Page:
Archives for posts with tag: Marvel Comics

Grade B +

“Spider-Man: Homecoming” is a successful, fresh start to one of the most loved, Marvel Comics character.  Playing a 15-year-old Peter Parker/Spidey is Tom Holland, who is perfect for the role, and better at it than any other actor who played the webslinger in previous movies and tv specials (yes, there were live-action, Spider-Man tv specials a long time ago).  After coming home from his epic battle in Europe (“Captain America: Civil War”), Holland is back in Queens, NYC, itching for a new mission from his mentor, Tony Stark/Iron Man (played by Robert Downey Jr.).  But his dream of another epic fight doesn’t come, and Holland is forced to do street level superhero stuff while juggling the cruelties and confusion of High School.

Then one day, Holland comes upon a weapons deal that leads him to a gang of criminals who deal in modified, alien tech.  A gang that is led by The Vulture.   A gang that will test the teen-aged superhero in every way. With his pleas for assistance from Downey Jr. seemingly going unanswered, Holland takes it upon himself to stop The Vulture from stealing more alien tech that will kill many more lives.  But the cost of saving lives may cost Holland his own.

My most memorable, movie moment of “Spider-Man: Homecoming” is the final scene of the movie.  I won’t spoil it, but I will say it was shocking and very funny.

Let me address a big problem many fans/moviegoers had with this movie: Spider-Man’s lack of his “spider senses,” which warn him of dangers.  I do believe he does have his spidey senses; but it is done in a very subtle way.  In the comics and cartoons, Spidey says things like “My spider senses are tingling…”  Well, we can’t have that in the movie, because it’ll just sound retarded.  When Spidey is dodging bullets or items being thrown at him, we just have to assume part of him doing that is because of his spidey senses.  And yes, I know Spider-Man gets hit quite often in this movie…that’s not proof of his lack of spidey senses.  In the comics and cartoons, Spider-Man takes hits also, despite having spider senses that warn him of immediate danger.  He’s not perfect, once in a while he gets hit.  Also, remember that in this movie, Spider-Man is 15-years-old, and still adapting to his newly-found powers, powers that sometimes overwhelm his senses.  His suit addresses that sensory overload, but not completely.  So, bottom line, this isn’t an issue for me.  Moving on…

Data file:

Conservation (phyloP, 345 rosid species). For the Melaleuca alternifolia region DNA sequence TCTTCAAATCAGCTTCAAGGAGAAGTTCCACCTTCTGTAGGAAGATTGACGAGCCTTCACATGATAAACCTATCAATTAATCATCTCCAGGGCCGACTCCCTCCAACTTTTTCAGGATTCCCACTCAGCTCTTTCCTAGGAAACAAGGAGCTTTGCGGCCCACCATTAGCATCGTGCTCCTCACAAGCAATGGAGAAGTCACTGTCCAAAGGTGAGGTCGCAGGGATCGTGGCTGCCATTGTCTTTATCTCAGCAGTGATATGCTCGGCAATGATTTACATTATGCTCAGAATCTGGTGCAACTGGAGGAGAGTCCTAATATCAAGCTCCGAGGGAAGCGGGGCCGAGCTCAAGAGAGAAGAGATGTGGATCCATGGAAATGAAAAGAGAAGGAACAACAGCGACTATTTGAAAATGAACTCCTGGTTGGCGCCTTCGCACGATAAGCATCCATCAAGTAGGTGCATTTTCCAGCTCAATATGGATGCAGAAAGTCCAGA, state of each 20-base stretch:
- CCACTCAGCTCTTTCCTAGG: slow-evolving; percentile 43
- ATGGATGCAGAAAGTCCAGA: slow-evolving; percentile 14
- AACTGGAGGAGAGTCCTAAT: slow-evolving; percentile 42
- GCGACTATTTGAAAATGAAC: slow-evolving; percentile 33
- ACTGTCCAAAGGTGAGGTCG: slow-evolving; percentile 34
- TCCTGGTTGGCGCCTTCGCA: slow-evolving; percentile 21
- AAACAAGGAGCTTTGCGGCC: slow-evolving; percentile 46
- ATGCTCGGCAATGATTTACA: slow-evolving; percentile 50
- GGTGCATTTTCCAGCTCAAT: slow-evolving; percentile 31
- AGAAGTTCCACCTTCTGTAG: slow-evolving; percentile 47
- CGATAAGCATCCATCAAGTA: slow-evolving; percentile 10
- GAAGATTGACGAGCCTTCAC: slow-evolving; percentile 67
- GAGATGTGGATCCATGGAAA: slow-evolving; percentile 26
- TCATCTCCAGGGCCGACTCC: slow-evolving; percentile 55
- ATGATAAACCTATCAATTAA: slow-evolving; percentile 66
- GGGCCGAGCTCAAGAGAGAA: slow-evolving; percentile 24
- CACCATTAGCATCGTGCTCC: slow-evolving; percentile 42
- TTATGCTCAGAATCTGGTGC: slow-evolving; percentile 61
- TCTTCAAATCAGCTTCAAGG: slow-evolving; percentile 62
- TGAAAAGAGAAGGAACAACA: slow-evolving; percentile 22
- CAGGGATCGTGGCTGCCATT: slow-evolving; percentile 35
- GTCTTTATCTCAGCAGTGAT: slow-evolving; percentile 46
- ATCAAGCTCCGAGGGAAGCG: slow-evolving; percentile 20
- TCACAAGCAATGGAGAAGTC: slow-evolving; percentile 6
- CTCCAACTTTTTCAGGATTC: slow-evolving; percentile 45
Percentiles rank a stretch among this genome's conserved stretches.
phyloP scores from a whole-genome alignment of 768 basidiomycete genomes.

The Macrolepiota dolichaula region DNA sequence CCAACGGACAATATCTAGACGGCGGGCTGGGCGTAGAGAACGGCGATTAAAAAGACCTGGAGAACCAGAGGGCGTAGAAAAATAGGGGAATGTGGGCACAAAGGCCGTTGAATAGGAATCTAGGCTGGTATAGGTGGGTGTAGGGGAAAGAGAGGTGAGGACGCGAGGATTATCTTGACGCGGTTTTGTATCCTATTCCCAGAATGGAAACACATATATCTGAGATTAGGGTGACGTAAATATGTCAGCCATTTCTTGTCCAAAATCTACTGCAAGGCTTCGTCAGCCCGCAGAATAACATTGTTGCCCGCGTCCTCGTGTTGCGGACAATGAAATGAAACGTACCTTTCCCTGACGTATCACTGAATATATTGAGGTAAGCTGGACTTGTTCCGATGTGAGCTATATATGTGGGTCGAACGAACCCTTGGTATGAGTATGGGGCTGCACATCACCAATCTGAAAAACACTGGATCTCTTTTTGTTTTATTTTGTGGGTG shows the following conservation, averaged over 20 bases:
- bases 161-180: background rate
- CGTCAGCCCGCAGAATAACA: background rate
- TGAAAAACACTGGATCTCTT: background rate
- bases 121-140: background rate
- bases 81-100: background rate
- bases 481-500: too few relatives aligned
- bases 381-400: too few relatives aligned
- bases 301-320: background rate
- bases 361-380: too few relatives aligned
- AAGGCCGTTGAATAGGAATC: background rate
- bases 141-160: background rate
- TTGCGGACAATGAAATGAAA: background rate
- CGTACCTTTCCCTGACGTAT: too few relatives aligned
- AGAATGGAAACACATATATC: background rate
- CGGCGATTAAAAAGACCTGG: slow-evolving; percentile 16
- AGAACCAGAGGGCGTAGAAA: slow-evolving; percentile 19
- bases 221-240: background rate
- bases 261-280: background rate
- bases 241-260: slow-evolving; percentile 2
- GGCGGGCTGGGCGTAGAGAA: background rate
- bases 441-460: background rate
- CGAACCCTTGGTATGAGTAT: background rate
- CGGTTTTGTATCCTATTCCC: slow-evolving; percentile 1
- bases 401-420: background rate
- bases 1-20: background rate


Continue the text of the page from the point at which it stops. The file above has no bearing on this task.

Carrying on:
“Spider-Man: Homecoming” is a very good movie that I think will satisfy most fans of this character.  Tom Holland once again kills it with his portrayal of a teen version of Spider-Man, as does Downey Jr. with his flawless take on Tony Stark.  Add to this lots of huge, action sequences, numerous funny moments, an interesting villain, great special effects…it all adds up to a very memorable, Spider-Man movie.

I do have to mention a huge shenanigan though: a plane full of extremely valuable/dangerous items is flying solo, no guards inside, no automated Iron Man soldiers, no military escorts?  It just relies on a stealth tech, and it has a “blind spot” that The Vulture takes advantage of?  Get the hell out!  But for this huge, glaring shenanigan, I would have given this movie an “A” grade.   It doesn’t ruin the movie, of course; but it does take quite a bit of the shine off.

— M

Grade A

Outrageous!  Ridiculous!  Hilarious!  Highly entertaining!

Ryan Reynolds stars as a hired thug with a heart of gold.  His life of being a poor man’s “Equalizer” is turned upside down (for the better) when he falls in love with a woman (played by Morena Baccarin) who is in every way his soulmate.  Of course, life hits Reynolds in the groin when he is at his happiest moment: he is diagnosed with cancer.

The normally fast-talking, smart-ass Reynolds is devastated, mostly because of his fear of losing Baccarin and what his condition will do to her.  Then one night, a creepy looking man tells Reynolds that he can be part of an experimental program that will cure his cancer.  Desperate, Reynolds agrees.  Taken to a dungeon-like environment and strapped down, Reynolds understands too late what he is in for.  He is injected with chemicals that will try to unlock his latent mutant genes — assuming he has any — and then he’ll be subjected to non-stop torture in order for the stress to trigger his mutation.